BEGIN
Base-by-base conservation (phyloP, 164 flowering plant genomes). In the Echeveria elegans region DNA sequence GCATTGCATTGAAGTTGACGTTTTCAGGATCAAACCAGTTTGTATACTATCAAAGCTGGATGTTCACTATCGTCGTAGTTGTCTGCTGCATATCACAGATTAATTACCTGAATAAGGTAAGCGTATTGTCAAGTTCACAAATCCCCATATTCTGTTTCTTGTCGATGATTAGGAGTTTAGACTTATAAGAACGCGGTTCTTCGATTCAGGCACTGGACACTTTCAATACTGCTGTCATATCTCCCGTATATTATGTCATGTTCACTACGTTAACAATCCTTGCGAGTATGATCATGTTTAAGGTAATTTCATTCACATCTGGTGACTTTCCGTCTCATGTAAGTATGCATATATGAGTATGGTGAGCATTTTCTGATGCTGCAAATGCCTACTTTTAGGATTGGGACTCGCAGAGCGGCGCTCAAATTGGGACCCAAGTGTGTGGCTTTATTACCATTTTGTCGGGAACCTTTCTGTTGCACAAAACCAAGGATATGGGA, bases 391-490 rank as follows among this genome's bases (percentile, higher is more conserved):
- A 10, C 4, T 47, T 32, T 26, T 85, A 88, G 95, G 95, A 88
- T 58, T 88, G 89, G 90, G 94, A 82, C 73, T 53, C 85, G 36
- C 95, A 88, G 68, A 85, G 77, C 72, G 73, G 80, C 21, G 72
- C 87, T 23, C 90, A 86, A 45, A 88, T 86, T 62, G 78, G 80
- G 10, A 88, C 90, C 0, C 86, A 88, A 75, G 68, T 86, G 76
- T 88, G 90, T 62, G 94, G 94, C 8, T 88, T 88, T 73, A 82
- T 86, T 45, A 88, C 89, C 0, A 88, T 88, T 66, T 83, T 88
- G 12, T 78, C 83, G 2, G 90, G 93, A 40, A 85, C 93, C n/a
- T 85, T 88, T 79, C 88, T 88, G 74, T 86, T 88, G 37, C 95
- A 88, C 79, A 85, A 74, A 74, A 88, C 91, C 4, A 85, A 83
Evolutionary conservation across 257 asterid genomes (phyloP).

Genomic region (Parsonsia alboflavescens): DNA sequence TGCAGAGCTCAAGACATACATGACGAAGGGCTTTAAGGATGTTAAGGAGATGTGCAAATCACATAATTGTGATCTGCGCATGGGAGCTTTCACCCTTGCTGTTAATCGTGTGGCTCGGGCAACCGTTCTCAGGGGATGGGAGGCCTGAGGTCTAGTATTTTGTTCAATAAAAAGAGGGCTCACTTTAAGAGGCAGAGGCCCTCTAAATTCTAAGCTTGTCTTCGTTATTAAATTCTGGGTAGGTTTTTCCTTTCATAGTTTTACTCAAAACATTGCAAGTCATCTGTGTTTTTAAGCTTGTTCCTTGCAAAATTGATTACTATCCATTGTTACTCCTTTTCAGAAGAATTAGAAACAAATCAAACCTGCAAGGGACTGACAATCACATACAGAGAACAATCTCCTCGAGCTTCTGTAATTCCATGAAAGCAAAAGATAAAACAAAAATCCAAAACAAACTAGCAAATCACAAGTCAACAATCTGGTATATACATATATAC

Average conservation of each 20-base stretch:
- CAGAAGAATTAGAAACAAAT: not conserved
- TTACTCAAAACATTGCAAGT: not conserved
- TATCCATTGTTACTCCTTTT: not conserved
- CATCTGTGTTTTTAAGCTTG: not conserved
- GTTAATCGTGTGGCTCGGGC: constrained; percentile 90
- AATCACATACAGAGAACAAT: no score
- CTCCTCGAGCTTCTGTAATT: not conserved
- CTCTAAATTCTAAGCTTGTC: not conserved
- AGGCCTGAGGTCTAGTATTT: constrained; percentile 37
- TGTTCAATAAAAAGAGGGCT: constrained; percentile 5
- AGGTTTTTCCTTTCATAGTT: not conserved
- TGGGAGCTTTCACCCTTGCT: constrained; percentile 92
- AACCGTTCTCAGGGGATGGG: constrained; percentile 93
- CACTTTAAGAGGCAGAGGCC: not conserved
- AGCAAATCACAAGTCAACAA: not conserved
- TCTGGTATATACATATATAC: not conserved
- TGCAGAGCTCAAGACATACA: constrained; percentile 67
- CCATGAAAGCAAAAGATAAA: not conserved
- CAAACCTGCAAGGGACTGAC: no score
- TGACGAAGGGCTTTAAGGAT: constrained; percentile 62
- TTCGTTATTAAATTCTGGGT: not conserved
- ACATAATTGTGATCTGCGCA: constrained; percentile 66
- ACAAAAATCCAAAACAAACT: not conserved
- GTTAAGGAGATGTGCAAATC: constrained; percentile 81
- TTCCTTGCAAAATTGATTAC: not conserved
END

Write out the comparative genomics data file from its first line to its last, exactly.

Base-by-base conservation (phyloP, 164 flowering plant genomes). In the Echeveria elegans region DNA sequence GCATTGCATTGAAGTTGACGTTTTCAGGATCAAACCAGTTTGTATACTATCAAAGCTGGATGTTCACTATCGTCGTAGTTGTCTGCTGCATATCACAGATTAATTACCTGAATAAGGTAAGCGTATTGTCAAGTTCACAAATCCCCATATTCTGTTTCTTGTCGATGATTAGGAGTTTAGACTTATAAGAACGCGGTTCTTCGATTCAGGCACTGGACACTTTCAATACTGCTGTCATATCTCCCGTATATTATGTCATGTTCACTACGTTAACAATCCTTGCGAGTATGATCATGTTTAAGGTAATTTCATTCACATCTGGTGACTTTCCGTCTCATGTAAGTATGCATATATGAGTATGGTGAGCATTTTCTGATGCTGCAAATGCCTACTTTTAGGATTGGGACTCGCAGAGCGGCGCTCAAATTGGGACCCAAGTGTGTGGCTTTATTACCATTTTGTCGGGAACCTTTCTGTTGCACAAAACCAAGGATATGGGA, bases 391-490 rank as follows among this genome's bases (percentile, higher is more conserved):
- A 10, C 4, T 47, T 32, T 26, T 85, A 88, G 95, G 95, A 88
- T 58, T 88, G 89, G 90, G 94, A 82, C 73, T 53, C 85, G 36
- C 95, A 88, G 68, A 85, G 77, C 72, G 73, G 80, C 21, G 72
- C 87, T 23, C 90, A 86, A 45, A 88, T 86, T 62, G 78, G 80
- G 10, A 88, C 90, C 0, C 86, A 88, A 75, G 68, T 86, G 76
- T 88, G 90, T 62, G 94, G 94, C 8, T 88, T 88, T 73, A 82
- T 86, T 45, A 88, C 89, C 0, A 88, T 88, T 66, T 83, T 88
- G 12, T 78, C 83, G 2, G 90, G 93, A 40, A 85, C 93, C n/a
- T 85, T 88, T 79, C 88, T 88, G 74, T 86, T 88, G 37, C 95
- A 88, C 79, A 85, A 74, A 74, A 88, C 91, C 4, A 85, A 83
Evolutionary conservation across 257 asterid genomes (phyloP).

Genomic region (Parsonsia alboflavescens): DNA sequence TGCAGAGCTCAAGACATACATGACGAAGGGCTTTAAGGATGTTAAGGAGATGTGCAAATCACATAATTGTGATCTGCGCATGGGAGCTTTCACCCTTGCTGTTAATCGTGTGGCTCGGGCAACCGTTCTCAGGGGATGGGAGGCCTGAGGTCTAGTATTTTGTTCAATAAAAAGAGGGCTCACTTTAAGAGGCAGAGGCCCTCTAAATTCTAAGCTTGTCTTCGTTATTAAATTCTGGGTAGGTTTTTCCTTTCATAGTTTTACTCAAAACATTGCAAGTCATCTGTGTTTTTAAGCTTGTTCCTTGCAAAATTGATTACTATCCATTGTTACTCCTTTTCAGAAGAATTAGAAACAAATCAAACCTGCAAGGGACTGACAATCACATACAGAGAACAATCTCCTCGAGCTTCTGTAATTCCATGAAAGCAAAAGATAAAACAAAAATCCAAAACAAACTAGCAAATCACAAGTCAACAATCTGGTATATACATATATAC

Average conservation of each 20-base stretch:
- CAGAAGAATTAGAAACAAAT: not conserved
- TTACTCAAAACATTGCAAGT: not conserved
- TATCCATTGTTACTCCTTTT: not conserved
- CATCTGTGTTTTTAAGCTTG: not conserved
- GTTAATCGTGTGGCTCGGGC: constrained; percentile 90
- AATCACATACAGAGAACAAT: no score
- CTCCTCGAGCTTCTGTAATT: not conserved
- CTCTAAATTCTAAGCTTGTC: not conserved
- AGGCCTGAGGTCTAGTATTT: constrained; percentile 37
- TGTTCAATAAAAAGAGGGCT: constrained; percentile 5
- AGGTTTTTCCTTTCATAGTT: not conserved
- TGGGAGCTTTCACCCTTGCT: constrained; percentile 92
- AACCGTTCTCAGGGGATGGG: constrained; percentile 93
- CACTTTAAGAGGCAGAGGCC: not conserved
- AGCAAATCACAAGTCAACAA: not conserved
- TCTGGTATATACATATATAC: not conserved
- TGCAGAGCTCAAGACATACA: constrained; percentile 67
- CCATGAAAGCAAAAGATAAA: not conserved
- CAAACCTGCAAGGGACTGAC: no score
- TGACGAAGGGCTTTAAGGAT: constrained; percentile 62
- TTCGTTATTAAATTCTGGGT: not conserved
- ACATAATTGTGATCTGCGCA: constrained; percentile 66
- ACAAAAATCCAAAACAAACT: not conserved
- GTTAAGGAGATGTGCAAATC: constrained; percentile 81
- TTCCTTGCAAAATTGATTAC: not conserved